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December 2021

Just say no? The use of conversation analysis in developing a feminist perspective on sexual refusal

Author(s): Frith, H.

Journal/Book: Discourse Society. 1999; 10: 6 Bonhill Street, London EC2a 4Pu, England. Sage Publications Ltd. 293-316.

Abstract: This article aims to show the value of conversation analysis for feminist theory and practice around refusal skills training and date rape prevention. Conversation analysis shows that refusals are complex conversational interactions, incorporating delays, prefaces, palliatives, and accounts. Refusal skills training often ignores and overrides these with its simplistic prescription to 'just say no'. It should not in fact be necessary for a woman to say no' in order for her to be understood as refusing sex. We draw on our own data to suggest that young women are able explicitly to articulate a sophisticated awareness of these culturally normative ways of indicating refusal, and we suggest that insistence upon 'just say no' may be counterproductive insofar as it implies that other ways of doing refusals (e.g. With silences, compliments, or even weak acceptances) are open to reasonable doubt. Finally we discuss the implications of our use of conversation analysis for feminist psychology, both in relation to date rape and more generally.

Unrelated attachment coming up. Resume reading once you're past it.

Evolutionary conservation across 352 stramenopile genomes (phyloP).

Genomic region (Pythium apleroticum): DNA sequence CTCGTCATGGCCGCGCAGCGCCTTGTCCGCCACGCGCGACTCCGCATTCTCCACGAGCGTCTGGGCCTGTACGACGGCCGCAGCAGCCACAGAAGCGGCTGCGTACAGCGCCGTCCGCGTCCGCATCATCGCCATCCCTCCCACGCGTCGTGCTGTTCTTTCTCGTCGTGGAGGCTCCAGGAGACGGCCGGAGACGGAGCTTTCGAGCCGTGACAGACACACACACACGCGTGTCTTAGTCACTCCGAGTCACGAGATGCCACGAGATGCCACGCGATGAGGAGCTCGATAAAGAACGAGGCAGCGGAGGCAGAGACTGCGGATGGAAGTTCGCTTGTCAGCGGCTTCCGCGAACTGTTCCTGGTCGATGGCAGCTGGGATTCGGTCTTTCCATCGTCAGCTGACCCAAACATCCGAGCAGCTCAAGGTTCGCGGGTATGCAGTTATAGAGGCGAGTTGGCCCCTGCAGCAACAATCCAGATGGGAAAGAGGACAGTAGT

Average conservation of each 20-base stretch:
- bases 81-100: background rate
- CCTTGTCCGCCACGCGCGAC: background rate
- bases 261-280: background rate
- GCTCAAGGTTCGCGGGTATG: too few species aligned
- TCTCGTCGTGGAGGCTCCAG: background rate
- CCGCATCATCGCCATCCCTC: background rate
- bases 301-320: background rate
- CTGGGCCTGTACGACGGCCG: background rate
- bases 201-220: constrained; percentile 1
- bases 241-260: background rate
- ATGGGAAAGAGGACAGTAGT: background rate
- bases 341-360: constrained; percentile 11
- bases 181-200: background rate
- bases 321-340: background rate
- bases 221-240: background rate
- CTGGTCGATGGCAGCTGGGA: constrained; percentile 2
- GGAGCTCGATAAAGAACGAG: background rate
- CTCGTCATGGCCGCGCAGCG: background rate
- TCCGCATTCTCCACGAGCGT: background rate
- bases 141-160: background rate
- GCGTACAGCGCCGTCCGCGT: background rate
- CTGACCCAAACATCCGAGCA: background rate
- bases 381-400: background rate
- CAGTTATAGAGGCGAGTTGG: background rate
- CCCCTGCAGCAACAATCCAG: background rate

Note: Article Kitzinger C, Univ Loughborough, Dept Social Sci, Loughborough LE11 3TU, Leics, ENGLAND

Keyword(s): conversation analysis; date rape; dispreferreds; feminism; refusal skills; young women; TOKEN RESISTANCE; EMOTION WORK; ADOLESCENTS; COMMUNICATION; INVOLVEMENT; CONSENT; GENDER; SKILLS; TALK


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